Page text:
Category Archives: PHL Climate Forecasts


I’m often asked around this time of year whether we’ll get a lot of snow in the coming winter. My response over the past two to three winters has been that I don’t see any pattern evolving that would give us a greater likelihood for large snowfalls.

All I would say is that large temperature swings would be something to expect. The last three winters have been light on large snowfalls with large swings in temperatures every few weeks.

The large swings in temperature are likely to continue this winter.

In years where I see a pattern evolving, I usually wait until the first week of December to make the call. But this year, I’m chiming in early.

Let me cut to the chase— The jet pattern I’ve seen develop over the past month hasn’t been seen in several past winters. If it continues, it translates into more frequent coastal storm development with higher snowfall amounts this winter for our area.

The jet stream pattern forecast for this weekend captures the setup—

NAEFS forecast jet stream (250 mb winds) for Saturday. Plunging jet stream in central Canada with strong southern stream jet flow converging. This is a very different setup than we saw much of last winter where the plunge of cold air was much further into eastern Canada.

Climate forecasts are tough and even the experts at the NWS Climate Center have not always done well. Climate forecasts and weather forecasts, while they may appear on the surface to somewhat similar, are very different sciences. Climatologists even have their own models.

I’m more knowledgeable about weather compared to climate, but I’ve been looking at the maps these past few weeks and I wanted to share what I see in them a bit earlier in the season than usual.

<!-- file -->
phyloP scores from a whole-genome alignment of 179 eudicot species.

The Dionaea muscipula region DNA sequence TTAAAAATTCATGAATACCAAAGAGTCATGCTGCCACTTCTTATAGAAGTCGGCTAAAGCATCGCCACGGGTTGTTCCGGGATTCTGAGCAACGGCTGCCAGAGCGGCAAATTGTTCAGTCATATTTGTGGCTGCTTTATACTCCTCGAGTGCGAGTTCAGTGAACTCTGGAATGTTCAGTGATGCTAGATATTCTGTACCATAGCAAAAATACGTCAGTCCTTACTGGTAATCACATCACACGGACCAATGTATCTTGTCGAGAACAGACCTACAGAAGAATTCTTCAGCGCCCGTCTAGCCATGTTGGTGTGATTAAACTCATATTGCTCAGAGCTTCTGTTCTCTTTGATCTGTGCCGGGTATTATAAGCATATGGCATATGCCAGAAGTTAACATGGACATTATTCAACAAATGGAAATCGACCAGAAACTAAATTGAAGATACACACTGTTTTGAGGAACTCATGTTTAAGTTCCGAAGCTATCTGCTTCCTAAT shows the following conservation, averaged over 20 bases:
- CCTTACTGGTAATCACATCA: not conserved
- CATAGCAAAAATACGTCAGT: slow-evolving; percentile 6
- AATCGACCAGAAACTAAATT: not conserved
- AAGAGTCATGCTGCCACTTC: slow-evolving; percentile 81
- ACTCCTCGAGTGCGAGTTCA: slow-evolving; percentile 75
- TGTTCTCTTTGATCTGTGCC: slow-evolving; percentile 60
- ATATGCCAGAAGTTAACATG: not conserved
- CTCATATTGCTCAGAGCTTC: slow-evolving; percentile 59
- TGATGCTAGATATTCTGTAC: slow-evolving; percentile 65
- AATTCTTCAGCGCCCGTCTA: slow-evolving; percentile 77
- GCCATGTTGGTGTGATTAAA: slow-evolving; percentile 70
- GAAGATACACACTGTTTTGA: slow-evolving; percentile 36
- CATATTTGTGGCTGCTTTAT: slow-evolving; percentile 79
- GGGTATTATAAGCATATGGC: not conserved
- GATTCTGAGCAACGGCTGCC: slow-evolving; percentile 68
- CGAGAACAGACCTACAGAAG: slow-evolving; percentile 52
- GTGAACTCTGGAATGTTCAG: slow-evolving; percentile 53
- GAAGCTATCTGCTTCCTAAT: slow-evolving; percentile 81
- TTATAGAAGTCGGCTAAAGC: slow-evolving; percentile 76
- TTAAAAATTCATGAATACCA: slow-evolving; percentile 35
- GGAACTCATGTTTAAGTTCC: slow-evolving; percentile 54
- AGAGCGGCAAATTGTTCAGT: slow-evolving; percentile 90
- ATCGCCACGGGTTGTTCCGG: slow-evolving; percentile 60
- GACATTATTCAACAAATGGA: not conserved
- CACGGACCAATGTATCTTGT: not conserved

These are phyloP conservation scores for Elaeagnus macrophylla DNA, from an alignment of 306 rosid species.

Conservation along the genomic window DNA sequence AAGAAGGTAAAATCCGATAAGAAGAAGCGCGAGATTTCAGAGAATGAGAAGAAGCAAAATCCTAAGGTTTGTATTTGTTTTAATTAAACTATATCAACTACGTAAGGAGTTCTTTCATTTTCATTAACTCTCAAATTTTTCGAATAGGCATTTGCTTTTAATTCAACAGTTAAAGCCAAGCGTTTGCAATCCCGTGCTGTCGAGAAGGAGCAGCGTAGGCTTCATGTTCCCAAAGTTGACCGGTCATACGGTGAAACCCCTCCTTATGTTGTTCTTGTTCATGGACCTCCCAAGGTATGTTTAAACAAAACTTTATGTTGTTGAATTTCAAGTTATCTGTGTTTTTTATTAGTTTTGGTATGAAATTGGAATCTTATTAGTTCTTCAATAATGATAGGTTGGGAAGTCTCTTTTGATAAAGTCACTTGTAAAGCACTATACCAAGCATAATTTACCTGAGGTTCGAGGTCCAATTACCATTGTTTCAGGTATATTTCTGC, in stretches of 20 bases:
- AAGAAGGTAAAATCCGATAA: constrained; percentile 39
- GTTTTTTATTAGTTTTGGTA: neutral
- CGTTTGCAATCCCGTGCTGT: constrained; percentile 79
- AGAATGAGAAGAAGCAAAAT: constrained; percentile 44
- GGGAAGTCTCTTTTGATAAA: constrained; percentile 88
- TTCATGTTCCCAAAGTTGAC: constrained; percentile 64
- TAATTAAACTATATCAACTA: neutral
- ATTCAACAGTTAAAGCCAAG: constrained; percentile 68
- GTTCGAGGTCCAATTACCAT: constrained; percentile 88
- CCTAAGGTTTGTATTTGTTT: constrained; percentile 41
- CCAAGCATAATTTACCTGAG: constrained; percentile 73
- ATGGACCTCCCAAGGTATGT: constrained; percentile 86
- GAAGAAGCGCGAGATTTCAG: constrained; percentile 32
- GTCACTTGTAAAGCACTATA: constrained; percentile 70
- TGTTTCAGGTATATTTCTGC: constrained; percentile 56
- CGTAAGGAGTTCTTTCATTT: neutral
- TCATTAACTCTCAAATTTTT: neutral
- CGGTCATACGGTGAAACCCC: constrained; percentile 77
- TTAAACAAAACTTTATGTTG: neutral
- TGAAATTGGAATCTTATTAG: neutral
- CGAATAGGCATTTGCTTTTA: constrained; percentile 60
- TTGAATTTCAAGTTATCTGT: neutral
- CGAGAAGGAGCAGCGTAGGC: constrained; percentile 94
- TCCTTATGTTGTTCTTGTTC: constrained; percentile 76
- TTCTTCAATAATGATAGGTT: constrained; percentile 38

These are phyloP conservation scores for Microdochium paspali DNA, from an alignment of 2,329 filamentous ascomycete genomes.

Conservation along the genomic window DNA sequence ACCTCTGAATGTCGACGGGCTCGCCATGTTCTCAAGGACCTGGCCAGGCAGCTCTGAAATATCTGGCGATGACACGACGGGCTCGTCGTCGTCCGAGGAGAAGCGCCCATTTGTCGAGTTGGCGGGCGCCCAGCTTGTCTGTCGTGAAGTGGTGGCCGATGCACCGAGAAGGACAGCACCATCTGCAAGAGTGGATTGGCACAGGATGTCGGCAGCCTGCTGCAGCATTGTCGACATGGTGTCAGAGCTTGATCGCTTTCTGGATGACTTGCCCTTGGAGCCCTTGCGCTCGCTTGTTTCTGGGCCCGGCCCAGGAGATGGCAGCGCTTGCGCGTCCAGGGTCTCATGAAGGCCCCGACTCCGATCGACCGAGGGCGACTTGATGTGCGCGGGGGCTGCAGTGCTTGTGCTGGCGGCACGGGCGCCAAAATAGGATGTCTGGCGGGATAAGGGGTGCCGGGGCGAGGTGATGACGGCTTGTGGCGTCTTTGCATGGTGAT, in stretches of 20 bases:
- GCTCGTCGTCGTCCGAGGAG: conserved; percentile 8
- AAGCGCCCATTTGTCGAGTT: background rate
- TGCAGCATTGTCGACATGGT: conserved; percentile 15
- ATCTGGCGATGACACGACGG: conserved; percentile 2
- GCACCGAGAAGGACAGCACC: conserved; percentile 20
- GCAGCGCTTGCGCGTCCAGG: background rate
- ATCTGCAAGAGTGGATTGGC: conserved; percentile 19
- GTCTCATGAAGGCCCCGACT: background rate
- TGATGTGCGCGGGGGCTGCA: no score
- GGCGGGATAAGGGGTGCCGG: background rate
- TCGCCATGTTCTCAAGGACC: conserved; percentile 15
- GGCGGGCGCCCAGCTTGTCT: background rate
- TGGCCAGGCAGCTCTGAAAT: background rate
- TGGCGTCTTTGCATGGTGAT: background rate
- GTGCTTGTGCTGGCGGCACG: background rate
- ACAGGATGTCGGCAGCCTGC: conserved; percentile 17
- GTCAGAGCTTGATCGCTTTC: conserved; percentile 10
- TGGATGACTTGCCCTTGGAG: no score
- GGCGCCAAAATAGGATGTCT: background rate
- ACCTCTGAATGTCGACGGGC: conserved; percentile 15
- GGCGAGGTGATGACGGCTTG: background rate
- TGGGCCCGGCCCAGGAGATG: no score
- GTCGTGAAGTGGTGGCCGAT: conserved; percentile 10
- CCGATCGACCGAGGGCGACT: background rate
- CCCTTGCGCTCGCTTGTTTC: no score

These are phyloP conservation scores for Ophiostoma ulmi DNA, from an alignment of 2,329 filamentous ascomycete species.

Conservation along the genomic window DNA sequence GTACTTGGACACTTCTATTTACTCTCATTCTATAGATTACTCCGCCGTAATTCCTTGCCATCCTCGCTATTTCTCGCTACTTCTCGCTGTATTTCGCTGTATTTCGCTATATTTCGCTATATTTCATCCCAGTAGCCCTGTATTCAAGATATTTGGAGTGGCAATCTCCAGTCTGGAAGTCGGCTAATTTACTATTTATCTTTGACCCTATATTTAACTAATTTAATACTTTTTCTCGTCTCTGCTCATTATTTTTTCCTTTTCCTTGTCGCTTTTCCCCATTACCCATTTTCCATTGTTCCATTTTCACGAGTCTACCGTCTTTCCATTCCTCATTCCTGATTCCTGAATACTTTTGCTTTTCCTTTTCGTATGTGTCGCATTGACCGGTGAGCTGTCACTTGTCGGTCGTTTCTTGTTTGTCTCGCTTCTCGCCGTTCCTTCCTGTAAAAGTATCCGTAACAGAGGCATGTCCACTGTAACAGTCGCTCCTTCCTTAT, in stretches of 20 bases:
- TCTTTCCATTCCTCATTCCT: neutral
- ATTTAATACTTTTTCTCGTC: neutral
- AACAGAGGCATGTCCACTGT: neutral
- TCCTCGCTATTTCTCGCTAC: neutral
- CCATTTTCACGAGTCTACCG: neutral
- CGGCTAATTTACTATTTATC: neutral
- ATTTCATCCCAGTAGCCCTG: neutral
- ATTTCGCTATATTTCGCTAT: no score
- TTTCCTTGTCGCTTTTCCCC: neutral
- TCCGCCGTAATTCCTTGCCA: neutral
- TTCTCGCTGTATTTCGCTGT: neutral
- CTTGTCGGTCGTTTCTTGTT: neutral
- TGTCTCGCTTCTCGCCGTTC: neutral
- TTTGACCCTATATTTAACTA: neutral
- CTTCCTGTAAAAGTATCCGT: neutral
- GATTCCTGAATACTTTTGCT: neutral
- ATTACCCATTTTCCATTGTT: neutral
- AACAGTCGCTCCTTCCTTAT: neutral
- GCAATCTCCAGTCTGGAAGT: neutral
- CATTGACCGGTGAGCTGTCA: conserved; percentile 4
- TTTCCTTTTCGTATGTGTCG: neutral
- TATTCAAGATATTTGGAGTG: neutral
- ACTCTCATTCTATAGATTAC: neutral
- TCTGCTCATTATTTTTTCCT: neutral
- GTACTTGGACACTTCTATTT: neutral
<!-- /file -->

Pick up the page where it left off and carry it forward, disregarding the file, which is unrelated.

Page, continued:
While I’m at it, we need to keep an eye on Thanksgiving weekend, especially next Friday night into Saturday. Our first taste of either light snow or a mix is possible.


…Update added Arctic Temperature Anomaly chart below.

When temperatures reach into the 60s this weekend (the Canadian model has us near 70!), it’s appropriate to wonder where’s the snow this winter?   I don’t have any good answers, but I have some interesting observations.

Taking last year as an example, we would have jet stream configurations and air mass positions that would suggest the possibility of coastal storm development and snow.  Most of the times last year, these model forecasts of snowstorm development would fall apart just a few days before the forecast event.  But there were possibilities.

What’s fascinating about this year’s weather pattern is that the models haven’t even projected a potential storm for us. I haven’t seen any instance of southern and northern jet stream phasing over the western Atlantic in a way that would allow a coastal low to form near the Carolinas or Virginia.

The jet stream, which really represents the “air river valley” at the periphery of cold air masses sagging southward has been broad in shape instead of a sharp dip in most cases.  Where there have been some sharp dips, they have occurred in the Western and Central US. Where there was any sort of dip, the shape was positively tilted instead of negatively tilted (tilted back westward), which induces deep storm formation and slower movement.

There has been no large blocking North Atlantic high pressure that results in these sharp dips along the coast.

Not only have there been no sharp dips along the east coast in any model projections during December or the first week in January, the current GFS which forecasts 16 days in advance shows no potential snowstorms through January 24th.

Things could change, but the Climate Prediction Center shows our area with above normal temperatures and precipitation through the spring and summer.

One more thing —the amount of cold air dropping south is dependent upon the amount of cold air that accumulates in the arctic.  Here’s December’s temperature anomaly for the arctic:

Arctic air temperature departure Dec 2019 at 925 mb height

There’s simply less cold air pooling in the arctic circle.